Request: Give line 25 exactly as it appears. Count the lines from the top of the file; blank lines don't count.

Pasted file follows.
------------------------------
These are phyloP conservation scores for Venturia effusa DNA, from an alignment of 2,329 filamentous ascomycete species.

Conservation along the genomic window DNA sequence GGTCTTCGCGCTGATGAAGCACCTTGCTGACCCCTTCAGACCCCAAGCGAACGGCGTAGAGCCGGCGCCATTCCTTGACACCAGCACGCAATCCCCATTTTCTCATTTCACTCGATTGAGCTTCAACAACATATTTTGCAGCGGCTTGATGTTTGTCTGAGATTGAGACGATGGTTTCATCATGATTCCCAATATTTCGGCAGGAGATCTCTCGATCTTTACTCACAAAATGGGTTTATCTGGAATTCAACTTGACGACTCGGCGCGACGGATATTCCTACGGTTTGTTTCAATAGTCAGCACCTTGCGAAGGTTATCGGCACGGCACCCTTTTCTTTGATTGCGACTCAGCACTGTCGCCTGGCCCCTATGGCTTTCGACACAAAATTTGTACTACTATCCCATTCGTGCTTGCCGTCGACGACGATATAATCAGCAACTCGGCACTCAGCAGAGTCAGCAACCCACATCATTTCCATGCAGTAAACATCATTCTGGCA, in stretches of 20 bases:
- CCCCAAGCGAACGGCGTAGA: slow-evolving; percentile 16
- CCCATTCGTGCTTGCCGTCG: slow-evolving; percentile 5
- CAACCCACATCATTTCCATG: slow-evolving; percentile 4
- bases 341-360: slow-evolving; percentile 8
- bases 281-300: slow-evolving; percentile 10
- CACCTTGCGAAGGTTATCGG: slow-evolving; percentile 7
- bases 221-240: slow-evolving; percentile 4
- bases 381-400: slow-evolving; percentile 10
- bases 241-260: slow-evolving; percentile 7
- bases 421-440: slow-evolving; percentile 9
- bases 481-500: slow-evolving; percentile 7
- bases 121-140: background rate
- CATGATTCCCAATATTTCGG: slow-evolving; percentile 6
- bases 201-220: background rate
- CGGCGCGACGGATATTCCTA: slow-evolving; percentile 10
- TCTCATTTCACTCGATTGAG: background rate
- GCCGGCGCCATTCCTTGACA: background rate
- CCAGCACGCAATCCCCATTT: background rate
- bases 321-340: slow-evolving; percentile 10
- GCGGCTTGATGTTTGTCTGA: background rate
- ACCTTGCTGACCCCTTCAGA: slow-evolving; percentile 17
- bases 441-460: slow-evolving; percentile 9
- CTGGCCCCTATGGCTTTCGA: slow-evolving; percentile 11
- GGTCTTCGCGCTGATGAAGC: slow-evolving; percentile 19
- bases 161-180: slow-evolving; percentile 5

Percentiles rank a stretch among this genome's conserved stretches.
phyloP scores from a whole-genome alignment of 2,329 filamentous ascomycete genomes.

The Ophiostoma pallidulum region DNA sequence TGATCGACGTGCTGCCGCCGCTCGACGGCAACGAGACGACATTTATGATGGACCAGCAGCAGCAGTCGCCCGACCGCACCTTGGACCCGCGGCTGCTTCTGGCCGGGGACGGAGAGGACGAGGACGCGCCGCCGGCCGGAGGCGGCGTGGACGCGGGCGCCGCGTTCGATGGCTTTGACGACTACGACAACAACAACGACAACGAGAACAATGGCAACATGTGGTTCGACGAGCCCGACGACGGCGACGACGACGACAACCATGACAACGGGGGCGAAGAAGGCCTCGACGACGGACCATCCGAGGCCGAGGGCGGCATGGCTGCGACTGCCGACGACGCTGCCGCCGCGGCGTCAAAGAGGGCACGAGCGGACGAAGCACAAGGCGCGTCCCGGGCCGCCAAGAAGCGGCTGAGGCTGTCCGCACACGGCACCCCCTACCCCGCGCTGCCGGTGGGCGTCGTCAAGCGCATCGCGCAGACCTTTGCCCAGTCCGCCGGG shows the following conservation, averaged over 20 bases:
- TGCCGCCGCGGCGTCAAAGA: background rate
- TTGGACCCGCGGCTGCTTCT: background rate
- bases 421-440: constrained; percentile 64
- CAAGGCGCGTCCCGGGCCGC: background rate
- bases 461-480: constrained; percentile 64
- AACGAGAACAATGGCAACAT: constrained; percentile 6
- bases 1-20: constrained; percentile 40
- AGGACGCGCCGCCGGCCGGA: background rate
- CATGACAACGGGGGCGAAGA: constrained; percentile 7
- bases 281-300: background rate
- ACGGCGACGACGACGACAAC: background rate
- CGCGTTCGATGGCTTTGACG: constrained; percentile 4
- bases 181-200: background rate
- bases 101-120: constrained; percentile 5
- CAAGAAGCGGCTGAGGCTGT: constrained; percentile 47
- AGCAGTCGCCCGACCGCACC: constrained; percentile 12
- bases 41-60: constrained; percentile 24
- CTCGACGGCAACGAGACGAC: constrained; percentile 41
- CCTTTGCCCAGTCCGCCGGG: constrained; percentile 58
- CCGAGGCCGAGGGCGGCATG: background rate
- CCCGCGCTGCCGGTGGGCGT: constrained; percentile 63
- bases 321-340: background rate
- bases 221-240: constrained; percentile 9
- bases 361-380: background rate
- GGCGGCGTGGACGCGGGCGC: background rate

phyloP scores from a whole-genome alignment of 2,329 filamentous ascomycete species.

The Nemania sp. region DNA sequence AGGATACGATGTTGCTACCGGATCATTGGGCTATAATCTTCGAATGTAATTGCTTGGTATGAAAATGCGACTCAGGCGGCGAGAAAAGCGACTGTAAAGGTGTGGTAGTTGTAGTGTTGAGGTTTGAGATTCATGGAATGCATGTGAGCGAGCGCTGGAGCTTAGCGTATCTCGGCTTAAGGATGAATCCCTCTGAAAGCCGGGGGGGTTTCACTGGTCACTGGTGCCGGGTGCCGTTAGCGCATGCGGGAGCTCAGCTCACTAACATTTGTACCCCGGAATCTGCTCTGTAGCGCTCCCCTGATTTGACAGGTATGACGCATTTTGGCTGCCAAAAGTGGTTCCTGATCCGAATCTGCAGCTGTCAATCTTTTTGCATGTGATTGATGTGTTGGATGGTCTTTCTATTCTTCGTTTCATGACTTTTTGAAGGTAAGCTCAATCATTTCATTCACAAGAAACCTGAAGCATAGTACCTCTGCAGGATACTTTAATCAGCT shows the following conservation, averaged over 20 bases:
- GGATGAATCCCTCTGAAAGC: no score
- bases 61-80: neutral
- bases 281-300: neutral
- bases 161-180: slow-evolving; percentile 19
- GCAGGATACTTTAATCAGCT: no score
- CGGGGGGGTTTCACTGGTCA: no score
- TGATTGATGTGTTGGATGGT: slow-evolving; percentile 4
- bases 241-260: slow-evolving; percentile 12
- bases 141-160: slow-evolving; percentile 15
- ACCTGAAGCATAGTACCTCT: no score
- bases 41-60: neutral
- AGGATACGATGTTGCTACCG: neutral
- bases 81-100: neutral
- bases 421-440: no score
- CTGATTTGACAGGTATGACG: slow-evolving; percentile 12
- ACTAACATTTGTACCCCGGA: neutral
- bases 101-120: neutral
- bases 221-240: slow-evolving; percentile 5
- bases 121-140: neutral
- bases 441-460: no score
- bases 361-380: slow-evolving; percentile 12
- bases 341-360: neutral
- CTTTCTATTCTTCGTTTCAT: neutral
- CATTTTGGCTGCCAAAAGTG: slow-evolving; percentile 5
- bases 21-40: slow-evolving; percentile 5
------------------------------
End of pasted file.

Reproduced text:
- CTGGCCCCTATGGCTTTCGA: slow-evolving; percentile 11